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This year, The Lawyer’s annual ranking of the largest UK law firms by turnover is available as an interactive, digital benchmarking tool. For the first time this will allow you to manipulate each data set against the metrics of your choice.
In sharp contrast to PricewaterhouseCoopers (PwC) and Landwell, Ernst & Young (EY) chose to strengthen its ties with its legal network.
In June, Ernst & Young Law Alliance rebranded itself as EY Law following a lengthy strategic review. The new network, comprising more than 40 legal practices around the world, will focus predominantly on clients that are non-audit clients of EY.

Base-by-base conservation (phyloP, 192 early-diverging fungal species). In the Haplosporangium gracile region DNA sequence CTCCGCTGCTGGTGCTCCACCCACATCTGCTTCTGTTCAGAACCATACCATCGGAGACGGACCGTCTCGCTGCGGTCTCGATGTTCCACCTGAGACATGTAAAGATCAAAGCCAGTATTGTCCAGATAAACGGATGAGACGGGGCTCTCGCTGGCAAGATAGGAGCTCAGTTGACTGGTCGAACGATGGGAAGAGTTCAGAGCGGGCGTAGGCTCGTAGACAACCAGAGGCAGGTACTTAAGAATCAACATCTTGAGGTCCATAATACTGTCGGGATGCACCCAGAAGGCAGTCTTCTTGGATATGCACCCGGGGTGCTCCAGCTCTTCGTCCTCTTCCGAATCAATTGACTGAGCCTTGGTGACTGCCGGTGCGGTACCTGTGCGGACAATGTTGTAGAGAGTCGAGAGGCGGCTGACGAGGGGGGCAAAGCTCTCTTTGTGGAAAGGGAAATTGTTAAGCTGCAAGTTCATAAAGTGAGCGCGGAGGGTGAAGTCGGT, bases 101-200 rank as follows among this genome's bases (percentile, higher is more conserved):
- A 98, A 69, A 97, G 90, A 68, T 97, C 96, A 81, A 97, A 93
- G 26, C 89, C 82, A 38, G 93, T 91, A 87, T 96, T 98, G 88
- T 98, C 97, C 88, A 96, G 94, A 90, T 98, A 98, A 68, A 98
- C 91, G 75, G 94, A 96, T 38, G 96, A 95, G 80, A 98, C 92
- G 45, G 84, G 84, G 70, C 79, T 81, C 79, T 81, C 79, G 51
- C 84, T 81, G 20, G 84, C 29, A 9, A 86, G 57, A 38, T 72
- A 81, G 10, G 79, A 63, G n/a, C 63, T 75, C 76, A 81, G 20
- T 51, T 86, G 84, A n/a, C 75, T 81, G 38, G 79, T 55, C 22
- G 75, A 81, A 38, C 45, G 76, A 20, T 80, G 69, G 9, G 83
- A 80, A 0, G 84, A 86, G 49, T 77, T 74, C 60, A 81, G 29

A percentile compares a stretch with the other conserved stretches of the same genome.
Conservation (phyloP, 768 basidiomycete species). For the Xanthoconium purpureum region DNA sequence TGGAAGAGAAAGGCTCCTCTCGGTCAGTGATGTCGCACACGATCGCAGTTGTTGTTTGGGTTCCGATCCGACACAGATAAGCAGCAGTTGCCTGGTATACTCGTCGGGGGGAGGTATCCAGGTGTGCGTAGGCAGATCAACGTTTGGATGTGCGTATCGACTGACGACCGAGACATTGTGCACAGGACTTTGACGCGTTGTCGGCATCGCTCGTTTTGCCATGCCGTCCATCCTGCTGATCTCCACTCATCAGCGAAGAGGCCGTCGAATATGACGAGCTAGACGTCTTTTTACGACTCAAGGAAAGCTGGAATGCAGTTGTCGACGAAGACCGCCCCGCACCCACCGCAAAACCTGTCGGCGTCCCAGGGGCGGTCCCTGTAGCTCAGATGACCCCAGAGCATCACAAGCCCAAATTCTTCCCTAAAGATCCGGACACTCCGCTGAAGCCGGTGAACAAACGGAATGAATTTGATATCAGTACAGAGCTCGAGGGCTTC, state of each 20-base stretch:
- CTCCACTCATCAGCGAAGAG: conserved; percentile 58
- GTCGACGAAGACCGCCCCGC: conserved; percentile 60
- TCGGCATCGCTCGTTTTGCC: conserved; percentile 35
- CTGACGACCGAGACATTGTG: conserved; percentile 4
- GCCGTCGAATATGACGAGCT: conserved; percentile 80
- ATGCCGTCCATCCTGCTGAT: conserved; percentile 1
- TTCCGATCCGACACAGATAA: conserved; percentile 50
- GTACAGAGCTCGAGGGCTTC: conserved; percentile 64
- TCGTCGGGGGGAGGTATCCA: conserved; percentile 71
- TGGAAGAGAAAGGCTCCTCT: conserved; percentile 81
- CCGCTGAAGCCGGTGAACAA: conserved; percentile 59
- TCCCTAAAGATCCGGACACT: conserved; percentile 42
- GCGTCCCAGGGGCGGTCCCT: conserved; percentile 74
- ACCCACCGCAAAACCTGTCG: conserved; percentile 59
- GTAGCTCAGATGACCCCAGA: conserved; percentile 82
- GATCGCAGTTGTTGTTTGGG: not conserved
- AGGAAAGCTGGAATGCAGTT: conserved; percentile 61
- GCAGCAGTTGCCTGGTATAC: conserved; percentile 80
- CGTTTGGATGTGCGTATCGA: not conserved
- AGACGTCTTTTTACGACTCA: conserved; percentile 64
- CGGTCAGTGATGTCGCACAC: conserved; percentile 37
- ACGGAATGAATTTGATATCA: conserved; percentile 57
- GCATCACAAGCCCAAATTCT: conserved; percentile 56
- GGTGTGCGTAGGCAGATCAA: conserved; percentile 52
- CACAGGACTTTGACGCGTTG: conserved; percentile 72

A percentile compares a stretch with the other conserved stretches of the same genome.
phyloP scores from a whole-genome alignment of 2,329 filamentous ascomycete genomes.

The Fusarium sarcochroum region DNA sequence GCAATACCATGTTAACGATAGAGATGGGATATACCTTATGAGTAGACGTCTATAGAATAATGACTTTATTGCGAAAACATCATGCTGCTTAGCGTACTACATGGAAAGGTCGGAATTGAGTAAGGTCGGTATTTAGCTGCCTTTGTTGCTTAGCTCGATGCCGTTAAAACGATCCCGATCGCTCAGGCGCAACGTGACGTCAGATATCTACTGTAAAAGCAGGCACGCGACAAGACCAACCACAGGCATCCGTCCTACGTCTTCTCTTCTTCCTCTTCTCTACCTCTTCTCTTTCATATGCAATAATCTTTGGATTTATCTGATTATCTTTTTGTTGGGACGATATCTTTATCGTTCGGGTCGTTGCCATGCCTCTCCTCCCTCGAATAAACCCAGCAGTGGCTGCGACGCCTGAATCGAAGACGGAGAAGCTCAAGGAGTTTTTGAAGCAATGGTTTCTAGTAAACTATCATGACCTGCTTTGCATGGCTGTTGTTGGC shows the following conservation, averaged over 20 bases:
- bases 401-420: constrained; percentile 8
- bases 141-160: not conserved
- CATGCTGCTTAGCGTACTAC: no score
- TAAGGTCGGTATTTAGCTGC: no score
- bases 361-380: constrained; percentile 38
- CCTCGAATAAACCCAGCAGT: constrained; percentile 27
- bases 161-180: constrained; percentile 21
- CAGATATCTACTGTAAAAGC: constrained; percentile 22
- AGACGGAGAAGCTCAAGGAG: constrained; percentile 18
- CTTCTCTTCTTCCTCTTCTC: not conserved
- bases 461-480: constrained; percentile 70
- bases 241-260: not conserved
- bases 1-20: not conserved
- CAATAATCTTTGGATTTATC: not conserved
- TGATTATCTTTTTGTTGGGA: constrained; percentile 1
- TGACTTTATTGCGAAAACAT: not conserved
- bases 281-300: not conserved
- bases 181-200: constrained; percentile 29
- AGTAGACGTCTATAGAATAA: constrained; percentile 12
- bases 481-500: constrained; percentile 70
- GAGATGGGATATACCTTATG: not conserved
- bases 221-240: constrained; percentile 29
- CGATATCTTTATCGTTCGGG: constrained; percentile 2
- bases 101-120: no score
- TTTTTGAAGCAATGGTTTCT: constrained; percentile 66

However, Tite & Lewis, the English member of the original network, snubbed the new alliance, leaving EY Law without a legal member in the key London market (First revealed on Lawyer News Weekly, 18 June).
EY’s affiliated US firm McKee Nelson, a tax litigation specialist, also stayed out of the new network.
It was easy to see why EY decided to sideline audit because, unlike PwC, EY has the luxury of a relatively weak audit practice. However, if Tite & Lewis did not want to forge closer links with EY, why did it join the network in the first place?